Congressman John Lewis said, “Thank you, ABC Network. You did the right thing. There is not any room in our society for racism or bigotry.”

Joe Scarborough, MSNBC, tweeted, “Hey ABC, Roseanne Barr compared Valerie Jarrett to an ape. There is no apology she can make that justifies ABC turning a blind eye to this bigotry by airing another second of her show. Even in the Age of Trump, there are red lines that can never be crossed. This is one.”

Dungey, 49, made history in 2016 when she became president of a major TV network, ABC Entertainment Group. ABC recently cancelled the top-rated show because Barr tweeted, if the “muslim brotherhood & planet of the apes had a baby=vj.”

Barr was talking about former Obama White House adviser Valerie Jarrett. And Barr’s sitcom that returned in March after a two-decade absence to enormous ratings on ABC was suddenly history. Barr apologized but it came too late.

Announcing the show’s cancellation, Dungey said in a statement, “Roseanne’s Twitter statement is abhorrent, repugnant, and inconsistent with our values, and we have decided to cancel her show.”

Robert A. Iger, the chief executive of the Walt Disney Company, ABC’s corporate parent, shared Dungey’s statement on his own Twitter account, adding, “There was only one thing to do here, and that was the right thing.”

Barr blamed her tweet on the insomnia drug called Ambien. However, the maker of Ambien said, “Racism is not a known side effect.” The drug maker Sanofi also took to social media to say, “While all pharmaceutical treatments have side effects, racism is not a known side effect of any Sanofi medication.”

Barr’s agent also dropped her and several services pulled “Roseanne” reruns, according to news reports.

“Effective immediately, Roseanne Barr is no longer a client.” – ICM Partners, Roseanne Barr’s talent agency, said in a statement.

According to news reports, the actress has never been a nice person. “Everyone walked on eggshells on the “Roseanne” set in the 1990s, where the comedian apparently displayed a disturbing paranoia, one unidentified source said in a May 31 interview with Page Six.

“She was a yeller – she would yell at people especially to people she didn’t recognize and that’s scary when you’re exhibiting this extreme diva behavior to people who didn’t do anything,” said the former exec, who worked with Barr for two years in the ’90s.

The unidentified source added, “I grew to despise Roseanne because of the nasty s– she did to people for no reason – and it was always the people on lower pay, the defenseless and powerless people.”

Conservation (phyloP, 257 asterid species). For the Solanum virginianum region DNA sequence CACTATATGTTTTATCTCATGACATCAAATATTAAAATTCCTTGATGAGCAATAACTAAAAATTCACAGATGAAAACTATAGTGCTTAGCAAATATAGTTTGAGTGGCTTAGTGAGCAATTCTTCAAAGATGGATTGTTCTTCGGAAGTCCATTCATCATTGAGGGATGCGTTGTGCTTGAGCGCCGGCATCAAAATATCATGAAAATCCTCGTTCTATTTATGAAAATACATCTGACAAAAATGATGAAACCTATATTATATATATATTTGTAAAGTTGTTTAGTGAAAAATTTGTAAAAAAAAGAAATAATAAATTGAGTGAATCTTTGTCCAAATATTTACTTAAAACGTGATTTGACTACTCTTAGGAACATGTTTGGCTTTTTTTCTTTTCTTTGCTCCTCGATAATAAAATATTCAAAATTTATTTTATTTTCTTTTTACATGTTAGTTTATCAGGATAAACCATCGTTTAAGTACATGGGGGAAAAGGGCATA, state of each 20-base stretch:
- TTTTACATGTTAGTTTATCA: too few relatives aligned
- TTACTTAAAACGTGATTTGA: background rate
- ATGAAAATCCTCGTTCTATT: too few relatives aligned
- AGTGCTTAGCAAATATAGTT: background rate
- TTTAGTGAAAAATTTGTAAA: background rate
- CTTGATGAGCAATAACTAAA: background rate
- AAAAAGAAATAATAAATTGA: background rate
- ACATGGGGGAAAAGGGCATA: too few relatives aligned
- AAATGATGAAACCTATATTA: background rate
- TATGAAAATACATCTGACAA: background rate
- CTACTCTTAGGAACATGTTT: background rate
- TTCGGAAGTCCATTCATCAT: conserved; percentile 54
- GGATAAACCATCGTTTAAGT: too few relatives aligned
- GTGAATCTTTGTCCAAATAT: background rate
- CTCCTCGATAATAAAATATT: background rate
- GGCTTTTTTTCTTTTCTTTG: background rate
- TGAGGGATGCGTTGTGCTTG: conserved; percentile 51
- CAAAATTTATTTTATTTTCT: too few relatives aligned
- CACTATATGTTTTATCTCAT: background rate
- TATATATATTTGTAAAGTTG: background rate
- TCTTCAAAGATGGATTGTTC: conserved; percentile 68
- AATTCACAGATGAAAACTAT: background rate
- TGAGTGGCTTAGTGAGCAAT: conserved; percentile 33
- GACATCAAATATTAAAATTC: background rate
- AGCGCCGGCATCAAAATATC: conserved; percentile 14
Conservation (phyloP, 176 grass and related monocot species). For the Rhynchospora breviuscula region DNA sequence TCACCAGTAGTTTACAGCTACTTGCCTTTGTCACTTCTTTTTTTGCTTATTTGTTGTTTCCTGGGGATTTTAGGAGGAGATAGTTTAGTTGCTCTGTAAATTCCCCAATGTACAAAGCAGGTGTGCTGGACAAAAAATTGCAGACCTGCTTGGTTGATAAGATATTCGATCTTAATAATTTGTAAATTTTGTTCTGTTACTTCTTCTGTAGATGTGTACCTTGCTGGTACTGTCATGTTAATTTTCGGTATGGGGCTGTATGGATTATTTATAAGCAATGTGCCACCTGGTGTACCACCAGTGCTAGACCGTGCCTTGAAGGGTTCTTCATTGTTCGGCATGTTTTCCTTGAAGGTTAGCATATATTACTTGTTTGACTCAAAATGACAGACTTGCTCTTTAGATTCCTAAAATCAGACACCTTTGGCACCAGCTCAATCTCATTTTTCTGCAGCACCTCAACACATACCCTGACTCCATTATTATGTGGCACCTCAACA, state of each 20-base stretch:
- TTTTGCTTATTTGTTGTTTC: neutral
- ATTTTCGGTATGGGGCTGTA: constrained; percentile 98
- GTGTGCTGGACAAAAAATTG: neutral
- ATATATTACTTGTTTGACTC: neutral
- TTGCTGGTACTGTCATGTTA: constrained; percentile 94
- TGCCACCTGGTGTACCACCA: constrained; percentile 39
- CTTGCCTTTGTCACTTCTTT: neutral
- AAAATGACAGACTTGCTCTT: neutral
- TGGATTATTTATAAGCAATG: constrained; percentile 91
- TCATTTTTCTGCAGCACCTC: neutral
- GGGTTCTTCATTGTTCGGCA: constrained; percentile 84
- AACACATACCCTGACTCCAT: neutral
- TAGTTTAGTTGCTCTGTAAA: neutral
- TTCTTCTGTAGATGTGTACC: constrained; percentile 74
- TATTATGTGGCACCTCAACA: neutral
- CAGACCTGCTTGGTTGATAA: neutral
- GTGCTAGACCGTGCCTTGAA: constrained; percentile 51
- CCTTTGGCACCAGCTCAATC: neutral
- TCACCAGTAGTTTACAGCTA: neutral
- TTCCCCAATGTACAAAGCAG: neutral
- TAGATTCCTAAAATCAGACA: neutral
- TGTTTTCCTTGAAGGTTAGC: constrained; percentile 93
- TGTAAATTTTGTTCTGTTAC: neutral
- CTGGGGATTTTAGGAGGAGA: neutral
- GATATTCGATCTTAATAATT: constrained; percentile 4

In a recent tweet, actress Rita Moreno said, “You break my heart – You are a sorry excuse for a human being. How odd that you as a comedienne have forgotten the meaning of a ‘joke’ and a personal comment. Your meanness is staggering and will earn you a ticket to a sad, lonely and sorry life.”

Actress Viola Davis, star of “How to Get Away with Murder,” tweeted, “Thank you Channing Dungey!”

The executive producer of “Roseanne,” Tom Werner said he supported ABC’s decision. “Our goal was to promote constructive discussion about the issues that divide us,” Werner said. “It represented the work of hundreds of talented people. I hope the good work done is not totally eclipsed by those abhorrent and offensive comments, and that Roseanne seeks the help she so clearly needs.”

After the Roseanne show was canceled, the spotlight shifted to Dungey, with her name trending on Twitter and gratitude pouring in from celebrities such as Marlee Matlin and Kerry Washington. “My prayers go out to the cast and crew who will now pay the price. But THANK YOU,” Washington tweeted.

Star Jones, the former co-host of “The View” also congratulated Dungey, writing, “When you have a seat at the table, you have a say in the decisions that are made. When it’s your table you make the decisions.”

Dungey was named president of ABC Entertainment in February 2016, after overseeing drama development for the network, and launched many of ABC’s long-running series, including “Scandal,” “How to Get Away With Murder” and “Marvel’s Agents of SHIELD.”

Dungey’s current position includes oversight of all programming for ABC primetime as well as late night. A UCLA graduate, she joined ABC Studios in 2004, after working in feature films at various production companies and at Warner Bros.

“Roseanne” premiered to an unexpectedly large audience, after the 2016 election.

“Roseanne” earned an estimated $45 million in advertising revenue for ABC through its nine episodes that started airing in March, according to Kantar Media. The firm estimates that the 13 episodes that had been ordered for next season would have brought in as much as $60 million, with more through repeat episodes.



Trump Administration Takes New Aim At Obamacare’s Pre-Existing Protections

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The effort probably won’t succeed, but it could put health care back in the political debate.

The Trump administration on Thursday officially threw its support behind a new, seemingly far-fetched legal challenge to the Affordable Care Act, arguing that the law’s protections for people with pre-existing conditions are unconstitutional.

The lawsuit, now before a federal district judge in Texas, comes from officials in 20 conservative states. And its prospects for success look slim. The Supreme Court has already rejected two legal challenges to the law, the second on a 6-3 decision that came with a strongly wordedruling from Chief Justice John Roberts.